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A Neuro-Ophthalmic Approach to Virtual Reality Research

This project was awarded funding in 2024 as part of the NSF Faculty Early Career Development Program (CAREER).

Abstract: Virtual reality (VR) encompasses an array of technologies that directly interface with people, either by replacing or enhancing their perception of the surrounding world. Though these technologies were once science fiction, they are now becoming both affordable and widely available, lending themselves to use in everything from entertainment to medical practice. However, current VR technologies are sometimes not well-matched to people's physical and perceptual characteristics; these mismatches can make VR experiences worse, even to the point of being unusable for some people. This project seeks to advance VR research by combining insights from computer science, neuroscience, and ophthalmology to improve the coupling between VR systems and people's perceptual abilities and physical features. Blending these different perspectives will make it possible to find new and innovative ways to improve VR technologies while better understanding human vision.

This project adopts a comprehensive perspective on the relationship between humans and VR technology. Fundamentally, the imagery presented in VR undergoes a series of distinct transformations including rendering, classical optics, physiological optics, sensation, perception, cognition, and resulting actions. Understanding the nuanced contributions of each stage necessitates embracing methods not traditionally associated with VR research, such as integrating ophthalmic eye models, neuroimaging techniques, computer numerical control systems, and others. For instance, leveraging ophthalmic models allows for the creation of virtual scenes customized to individuals' unique eye structure, enabling enhanced spatial fidelity. Additionally, employing neuroimaging in conjunction with spatial judgment tasks will aid in identifying neural distinctions between perceptions of real and virtual scenes. By employing these methods, this project aims to not only advance the development of high-fidelity virtual environments but also unveil novel approaches to studying human spatial vision. The project team will also develop new interdisciplinary course materials for university students and workshops for middle and high school students that seek to attract a wide variety of students to learn about VR, perception, and their intersection.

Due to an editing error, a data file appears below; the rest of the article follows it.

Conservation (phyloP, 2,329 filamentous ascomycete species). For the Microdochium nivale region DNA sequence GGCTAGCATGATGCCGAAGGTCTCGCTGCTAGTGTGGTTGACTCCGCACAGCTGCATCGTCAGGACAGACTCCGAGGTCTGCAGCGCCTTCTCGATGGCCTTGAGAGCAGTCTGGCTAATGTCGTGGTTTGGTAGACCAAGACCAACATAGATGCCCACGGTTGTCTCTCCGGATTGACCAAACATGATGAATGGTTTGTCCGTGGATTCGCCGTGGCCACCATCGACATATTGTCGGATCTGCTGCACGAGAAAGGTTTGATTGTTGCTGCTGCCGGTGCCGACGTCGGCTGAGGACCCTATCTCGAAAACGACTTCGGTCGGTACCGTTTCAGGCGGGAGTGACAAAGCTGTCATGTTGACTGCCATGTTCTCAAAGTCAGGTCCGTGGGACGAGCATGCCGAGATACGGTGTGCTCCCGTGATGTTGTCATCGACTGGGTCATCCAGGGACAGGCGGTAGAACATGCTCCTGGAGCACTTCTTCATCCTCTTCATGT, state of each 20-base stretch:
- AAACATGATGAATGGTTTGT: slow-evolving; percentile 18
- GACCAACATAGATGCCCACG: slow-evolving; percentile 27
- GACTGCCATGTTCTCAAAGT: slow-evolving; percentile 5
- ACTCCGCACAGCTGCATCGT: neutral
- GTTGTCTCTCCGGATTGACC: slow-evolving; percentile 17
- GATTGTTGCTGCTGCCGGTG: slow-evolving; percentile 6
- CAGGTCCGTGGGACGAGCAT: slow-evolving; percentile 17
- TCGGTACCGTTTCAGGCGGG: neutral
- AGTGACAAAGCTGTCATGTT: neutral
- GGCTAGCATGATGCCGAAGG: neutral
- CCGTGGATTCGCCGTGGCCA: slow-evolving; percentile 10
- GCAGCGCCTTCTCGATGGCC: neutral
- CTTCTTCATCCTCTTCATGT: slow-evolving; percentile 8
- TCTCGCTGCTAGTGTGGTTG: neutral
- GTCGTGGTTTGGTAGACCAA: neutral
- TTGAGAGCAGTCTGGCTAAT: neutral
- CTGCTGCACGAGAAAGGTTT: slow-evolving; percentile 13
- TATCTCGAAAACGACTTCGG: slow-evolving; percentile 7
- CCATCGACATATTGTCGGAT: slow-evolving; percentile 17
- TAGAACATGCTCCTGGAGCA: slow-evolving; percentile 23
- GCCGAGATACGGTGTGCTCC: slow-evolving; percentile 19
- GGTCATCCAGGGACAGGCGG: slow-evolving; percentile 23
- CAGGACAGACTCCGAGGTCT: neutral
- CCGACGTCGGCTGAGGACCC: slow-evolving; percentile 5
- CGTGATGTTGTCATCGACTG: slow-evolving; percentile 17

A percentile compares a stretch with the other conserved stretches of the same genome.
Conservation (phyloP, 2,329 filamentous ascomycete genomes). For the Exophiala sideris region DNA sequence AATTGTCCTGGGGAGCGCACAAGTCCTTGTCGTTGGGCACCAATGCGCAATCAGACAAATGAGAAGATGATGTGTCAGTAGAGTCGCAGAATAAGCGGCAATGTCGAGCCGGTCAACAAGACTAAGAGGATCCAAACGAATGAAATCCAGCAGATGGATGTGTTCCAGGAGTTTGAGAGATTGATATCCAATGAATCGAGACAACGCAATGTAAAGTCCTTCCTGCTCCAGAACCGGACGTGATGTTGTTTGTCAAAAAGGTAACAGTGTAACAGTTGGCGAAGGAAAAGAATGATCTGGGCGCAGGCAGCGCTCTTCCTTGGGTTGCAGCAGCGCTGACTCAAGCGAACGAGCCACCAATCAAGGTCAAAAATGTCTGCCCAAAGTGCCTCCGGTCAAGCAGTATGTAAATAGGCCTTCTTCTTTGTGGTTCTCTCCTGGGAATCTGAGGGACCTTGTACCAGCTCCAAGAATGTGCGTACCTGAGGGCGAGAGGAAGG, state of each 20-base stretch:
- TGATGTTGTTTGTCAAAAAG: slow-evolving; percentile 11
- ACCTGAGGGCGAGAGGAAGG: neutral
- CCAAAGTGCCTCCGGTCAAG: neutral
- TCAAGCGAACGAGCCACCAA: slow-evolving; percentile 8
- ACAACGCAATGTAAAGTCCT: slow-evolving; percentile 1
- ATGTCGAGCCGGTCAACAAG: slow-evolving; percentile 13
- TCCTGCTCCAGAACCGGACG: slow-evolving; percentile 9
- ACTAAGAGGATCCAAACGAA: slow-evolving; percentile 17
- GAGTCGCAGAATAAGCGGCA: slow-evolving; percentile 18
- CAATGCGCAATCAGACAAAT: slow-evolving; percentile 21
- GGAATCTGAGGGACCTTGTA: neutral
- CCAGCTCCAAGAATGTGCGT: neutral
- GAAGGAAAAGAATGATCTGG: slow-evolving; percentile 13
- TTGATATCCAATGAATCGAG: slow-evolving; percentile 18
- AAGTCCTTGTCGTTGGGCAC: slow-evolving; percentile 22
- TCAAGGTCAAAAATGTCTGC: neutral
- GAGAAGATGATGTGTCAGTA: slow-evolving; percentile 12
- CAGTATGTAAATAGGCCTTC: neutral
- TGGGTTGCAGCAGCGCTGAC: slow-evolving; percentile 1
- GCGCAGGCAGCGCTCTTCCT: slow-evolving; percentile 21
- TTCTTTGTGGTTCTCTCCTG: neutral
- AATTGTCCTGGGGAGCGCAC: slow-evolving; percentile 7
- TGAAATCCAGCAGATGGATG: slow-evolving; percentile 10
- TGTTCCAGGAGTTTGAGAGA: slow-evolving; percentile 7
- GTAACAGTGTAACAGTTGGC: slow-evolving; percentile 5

research/career.txt · Last modified: 2024/03/10 00:59 by jones